INTRODUCTION: Significant number of women present with advanced-stage breast cancer in Ghana. These women usually depend on family caregivers for their multi-dimensional needs. Yet, there are gaps in research about what motivates family caregivers to assume the caring role and their experiences with caregiving within the Ghanaian context.
AIM: To explore and describe the caregiving motivations and experiences among family caregivers of patients living with advanced breast cancer.
METHODS: In-depth, semi-structured qualitative interviews were conducted with 15 family caregivers who were providing unpaid care for women living with advanced breast cancer. Colaizzi's thematic analysis was used to analyze the data.
RESULTS: Family relationship normally prescribed the caregiving role among family caregivers. Due to the lack of home-based palliative services in Ghana, findings suggest that family caregivers are the main managers of advanced breast cancer-related symptoms in the home. These findings are discussed under three major themes: (i) motivation for assuming the caregiving role; (ii) meeting self-care and psychosocial needs of the patient; and (iii) symptom management and monitoring.
CONCLUSION: Socio-cultural values influence the role of family caregivers in Ghana. This presents opportunities for health professionals and relevant stakeholders to develop a culturally-appropriate intervention to support informal caregivers in their home-based care for women living with advanced breast cancer in Ghana.
Context: Increasing emphasis on patient-centered care has led to highlighted importance of shared decision making, which better aligns medical decisions with patient care preferences. Effective shared decision making in metastatic breast cancer (MBC) treatment requires prognostic understanding, without which patients may receive treatment inconsistent with personal preferences.
Objectives: To assess MBC patient and provider perspectives on the role of prognostic information in treatment decision making.
Methods: We conducted semi-structured interviews with MBC patients and community oncologists and separate focus groups involving lay navigators, nurses, and academic oncologists. Qualitative analysis utilized a content analysis approach that included a constant comparative method to generate themes.
Results: Of 20 interviewed patients with MBC, 30% were African American. Academic oncologists were mostly women (60%), community oncologists were all Caucasian, and nurses were all women and 28% African American. Lay navigators were all African American and predominately women (86%). Five emergent themes were identified. (1) Most patients wanted prognostic information but differed in when they wanted to have this conversation, (2) Emotional distress and discomfort was a critical reason for not discussing prognosis, (3) Religious beliefs shaped preferences for prognostic information, (4) Health care professionals differed on prognostic information delivery timing, and (5) Providers acknowledged that an individualized approach taking into account patient values and preferences would be beneficial.
Conclusion: Most MBC patients wanted prognostic information, yet varied in when they wanted this information. Understanding why patients want limited or unrestricted prognostic information can inform oncologists' efforts toward shared decision making.
INTRODUCTION: Palliative care (PC) aims to treat symptoms independently of the disease. In many medical disciplines, including oncology, there is an emphasis on personalizing treatment, identifying the most effective therapeutic option by studying the genetic heritage of the patient and the molecular characteristics of the disease. PC, on the other hand, encompasses the overall (physical and spiritual) well-being of the patient and his or her caregivers. The increasing use of early PC and its integration with oncology could represent a fruitful collaboration among specialists.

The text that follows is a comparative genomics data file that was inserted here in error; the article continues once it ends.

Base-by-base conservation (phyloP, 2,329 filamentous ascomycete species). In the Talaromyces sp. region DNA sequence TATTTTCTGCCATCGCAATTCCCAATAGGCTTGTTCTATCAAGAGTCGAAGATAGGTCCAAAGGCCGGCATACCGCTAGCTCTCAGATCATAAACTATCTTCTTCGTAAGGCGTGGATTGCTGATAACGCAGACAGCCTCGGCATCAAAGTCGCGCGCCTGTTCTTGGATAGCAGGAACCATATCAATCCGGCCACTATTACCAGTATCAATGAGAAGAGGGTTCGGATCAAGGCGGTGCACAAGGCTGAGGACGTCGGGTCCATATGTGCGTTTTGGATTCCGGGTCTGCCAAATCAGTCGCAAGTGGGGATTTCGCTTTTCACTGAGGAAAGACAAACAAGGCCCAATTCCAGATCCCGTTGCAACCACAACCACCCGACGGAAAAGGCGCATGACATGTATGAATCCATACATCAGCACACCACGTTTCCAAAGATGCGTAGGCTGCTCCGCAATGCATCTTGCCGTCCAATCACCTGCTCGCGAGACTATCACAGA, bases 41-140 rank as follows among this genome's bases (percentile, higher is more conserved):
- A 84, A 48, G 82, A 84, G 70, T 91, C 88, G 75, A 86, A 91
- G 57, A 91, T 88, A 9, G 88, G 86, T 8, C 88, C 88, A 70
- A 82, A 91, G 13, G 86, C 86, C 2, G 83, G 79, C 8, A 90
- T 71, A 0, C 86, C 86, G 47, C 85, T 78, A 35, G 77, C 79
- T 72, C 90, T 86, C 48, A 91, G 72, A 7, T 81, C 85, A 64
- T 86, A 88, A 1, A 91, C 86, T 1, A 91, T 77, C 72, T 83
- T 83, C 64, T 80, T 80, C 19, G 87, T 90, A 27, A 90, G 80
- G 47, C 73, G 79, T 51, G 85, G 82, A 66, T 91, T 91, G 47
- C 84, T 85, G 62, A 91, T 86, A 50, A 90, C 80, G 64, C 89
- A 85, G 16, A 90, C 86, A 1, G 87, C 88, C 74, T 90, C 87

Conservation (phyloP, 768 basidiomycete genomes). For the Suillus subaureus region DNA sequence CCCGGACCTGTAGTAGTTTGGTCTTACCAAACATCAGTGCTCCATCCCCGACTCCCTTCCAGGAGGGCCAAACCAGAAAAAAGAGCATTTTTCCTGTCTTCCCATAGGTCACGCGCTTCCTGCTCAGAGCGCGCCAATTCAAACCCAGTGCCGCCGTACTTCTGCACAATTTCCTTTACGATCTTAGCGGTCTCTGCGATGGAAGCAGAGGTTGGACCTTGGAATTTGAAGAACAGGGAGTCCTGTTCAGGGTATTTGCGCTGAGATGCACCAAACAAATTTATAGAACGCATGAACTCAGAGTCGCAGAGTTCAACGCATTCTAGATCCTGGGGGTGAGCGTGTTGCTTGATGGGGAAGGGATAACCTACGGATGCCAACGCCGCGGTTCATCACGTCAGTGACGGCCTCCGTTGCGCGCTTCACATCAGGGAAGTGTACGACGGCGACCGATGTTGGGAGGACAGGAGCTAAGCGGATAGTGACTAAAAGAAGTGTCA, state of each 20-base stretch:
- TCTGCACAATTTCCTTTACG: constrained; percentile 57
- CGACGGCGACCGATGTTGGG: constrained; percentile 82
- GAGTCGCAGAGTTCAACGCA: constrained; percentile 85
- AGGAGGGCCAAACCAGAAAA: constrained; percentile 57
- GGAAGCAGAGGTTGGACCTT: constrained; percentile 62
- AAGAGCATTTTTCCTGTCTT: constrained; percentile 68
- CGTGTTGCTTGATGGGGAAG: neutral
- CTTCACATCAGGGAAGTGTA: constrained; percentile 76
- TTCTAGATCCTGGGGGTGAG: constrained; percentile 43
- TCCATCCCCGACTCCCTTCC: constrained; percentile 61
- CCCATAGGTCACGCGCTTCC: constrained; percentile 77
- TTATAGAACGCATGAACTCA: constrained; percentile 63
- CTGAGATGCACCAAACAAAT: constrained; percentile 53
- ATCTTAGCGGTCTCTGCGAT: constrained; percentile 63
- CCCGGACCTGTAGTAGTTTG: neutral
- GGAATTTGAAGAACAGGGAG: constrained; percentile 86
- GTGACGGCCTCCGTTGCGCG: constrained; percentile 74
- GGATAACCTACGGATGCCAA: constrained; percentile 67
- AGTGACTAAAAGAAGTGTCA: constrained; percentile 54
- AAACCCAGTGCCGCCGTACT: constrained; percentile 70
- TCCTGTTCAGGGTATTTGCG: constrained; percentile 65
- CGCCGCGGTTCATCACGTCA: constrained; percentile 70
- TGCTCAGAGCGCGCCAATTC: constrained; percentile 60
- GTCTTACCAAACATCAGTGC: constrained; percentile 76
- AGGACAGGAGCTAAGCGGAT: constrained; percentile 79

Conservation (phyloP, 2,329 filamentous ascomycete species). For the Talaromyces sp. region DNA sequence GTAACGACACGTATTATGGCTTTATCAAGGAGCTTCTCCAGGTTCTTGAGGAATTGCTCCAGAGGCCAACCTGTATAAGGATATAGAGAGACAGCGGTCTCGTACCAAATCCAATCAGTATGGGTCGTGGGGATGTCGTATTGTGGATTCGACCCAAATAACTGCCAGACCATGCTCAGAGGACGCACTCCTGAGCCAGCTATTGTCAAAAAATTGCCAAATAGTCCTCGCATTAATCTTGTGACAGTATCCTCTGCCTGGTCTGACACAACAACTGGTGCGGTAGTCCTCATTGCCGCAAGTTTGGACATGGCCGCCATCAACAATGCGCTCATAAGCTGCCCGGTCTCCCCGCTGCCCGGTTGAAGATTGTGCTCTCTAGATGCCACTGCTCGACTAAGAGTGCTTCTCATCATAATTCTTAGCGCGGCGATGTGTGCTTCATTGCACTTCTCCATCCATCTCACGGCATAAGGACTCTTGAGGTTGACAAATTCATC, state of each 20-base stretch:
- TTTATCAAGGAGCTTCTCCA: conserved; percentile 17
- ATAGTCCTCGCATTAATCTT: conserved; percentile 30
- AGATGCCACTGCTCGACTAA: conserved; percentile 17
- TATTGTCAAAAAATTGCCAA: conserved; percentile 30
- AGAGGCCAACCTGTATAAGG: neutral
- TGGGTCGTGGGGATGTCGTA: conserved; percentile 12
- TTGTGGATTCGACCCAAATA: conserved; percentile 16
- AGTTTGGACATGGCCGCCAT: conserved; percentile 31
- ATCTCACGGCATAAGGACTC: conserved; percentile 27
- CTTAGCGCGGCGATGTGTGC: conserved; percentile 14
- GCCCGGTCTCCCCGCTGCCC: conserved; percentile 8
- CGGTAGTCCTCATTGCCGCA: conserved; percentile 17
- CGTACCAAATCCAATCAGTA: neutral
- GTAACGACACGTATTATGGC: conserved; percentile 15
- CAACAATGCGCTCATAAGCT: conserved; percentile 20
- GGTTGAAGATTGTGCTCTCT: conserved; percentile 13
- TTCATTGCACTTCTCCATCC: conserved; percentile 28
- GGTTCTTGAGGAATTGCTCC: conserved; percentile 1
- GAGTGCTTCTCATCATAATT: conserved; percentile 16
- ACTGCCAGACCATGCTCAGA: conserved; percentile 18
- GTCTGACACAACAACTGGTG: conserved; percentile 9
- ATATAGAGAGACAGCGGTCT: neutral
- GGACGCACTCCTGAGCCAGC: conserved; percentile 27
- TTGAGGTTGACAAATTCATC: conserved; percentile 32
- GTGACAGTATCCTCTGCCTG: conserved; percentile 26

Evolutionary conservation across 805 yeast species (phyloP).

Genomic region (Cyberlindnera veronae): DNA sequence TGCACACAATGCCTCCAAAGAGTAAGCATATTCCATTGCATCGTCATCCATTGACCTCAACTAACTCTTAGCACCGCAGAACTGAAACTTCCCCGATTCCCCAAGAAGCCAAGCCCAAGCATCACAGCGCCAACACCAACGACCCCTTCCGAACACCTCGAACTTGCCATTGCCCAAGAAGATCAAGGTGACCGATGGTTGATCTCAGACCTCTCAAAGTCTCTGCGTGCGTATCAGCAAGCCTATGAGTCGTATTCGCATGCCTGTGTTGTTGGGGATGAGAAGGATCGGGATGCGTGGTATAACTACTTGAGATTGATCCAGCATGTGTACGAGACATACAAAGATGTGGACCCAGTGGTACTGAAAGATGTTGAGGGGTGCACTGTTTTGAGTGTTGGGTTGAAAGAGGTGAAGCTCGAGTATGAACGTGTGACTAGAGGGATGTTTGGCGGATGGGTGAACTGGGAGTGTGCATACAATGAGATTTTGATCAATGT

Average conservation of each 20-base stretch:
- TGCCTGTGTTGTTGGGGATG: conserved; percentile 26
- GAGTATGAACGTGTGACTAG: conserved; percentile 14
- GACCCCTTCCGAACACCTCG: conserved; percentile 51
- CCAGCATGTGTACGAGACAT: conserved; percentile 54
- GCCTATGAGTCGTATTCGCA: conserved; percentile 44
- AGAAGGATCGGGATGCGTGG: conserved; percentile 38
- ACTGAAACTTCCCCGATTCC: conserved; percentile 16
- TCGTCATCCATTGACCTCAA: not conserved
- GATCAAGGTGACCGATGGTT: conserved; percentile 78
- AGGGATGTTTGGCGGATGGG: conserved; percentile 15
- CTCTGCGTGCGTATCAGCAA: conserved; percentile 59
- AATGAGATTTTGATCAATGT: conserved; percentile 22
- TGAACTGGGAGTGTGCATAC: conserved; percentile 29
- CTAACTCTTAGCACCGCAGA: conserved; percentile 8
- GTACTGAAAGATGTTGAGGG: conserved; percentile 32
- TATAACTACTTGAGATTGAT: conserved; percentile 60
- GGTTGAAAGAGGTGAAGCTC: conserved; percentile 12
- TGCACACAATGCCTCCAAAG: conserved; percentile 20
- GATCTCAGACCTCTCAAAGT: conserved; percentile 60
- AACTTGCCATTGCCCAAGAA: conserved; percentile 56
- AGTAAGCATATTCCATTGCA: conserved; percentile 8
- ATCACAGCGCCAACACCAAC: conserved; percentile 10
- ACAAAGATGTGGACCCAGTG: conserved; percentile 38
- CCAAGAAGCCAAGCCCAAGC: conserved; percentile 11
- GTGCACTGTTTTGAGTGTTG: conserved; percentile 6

CASE DESCRIPTION: We present the case of a 79-year-old woman with advanced breast cancer attending our institute who was referred to our PC Unit because of continuous ear pain, paresthesia around the mouth, strabismus, and facial dysesthesia. The patient was in good clinical condition (Eastern Cooperative Oncology Group 1) and was undergoing chemotherapy at the time. For these reasons, the PC physician carefully assessed the pain characteristics and differential diagnosis and discussed them with the oncologist, radiologist, and neurologist. Joint consultation led to a specific study of Meckel cave by MRI, revealing an extrameningeal gasserian ganglion metastasis, a very rare localization of breast cancer.
CONCLUSION: We present a case that underlines the importance of specialized PC assessment not limited to the control of symptoms. The search for the etiopathogenesis of a patient's symptoms and the evaluation of overall clinical conditions may be necessary to plan appropriate diagnostic evaluations, target palliative therapies, and achieve effective symptom control.
BACKGROUND: Metastatic breast cancer (MBC) is generally incurable, but patients can survive longer than those with other cancer types. Treatment strategies for MBC are complex, and it is difficult to establish evidence of efficacy since symptoms and patient backgrounds vary markedly. Some patients struggle to decide where to receive end-of-life care, despite palliative care intervention, and some die in unexpected places. With the aim of ascertaining the best way to intervene on behalf of patients with end-stage breast cancer, we retrospectively examined interventions provided by our palliative care team. We investigated factors influencing the decision-making processes of patients with MBC regarding end-of-life care locations and where patients actually died.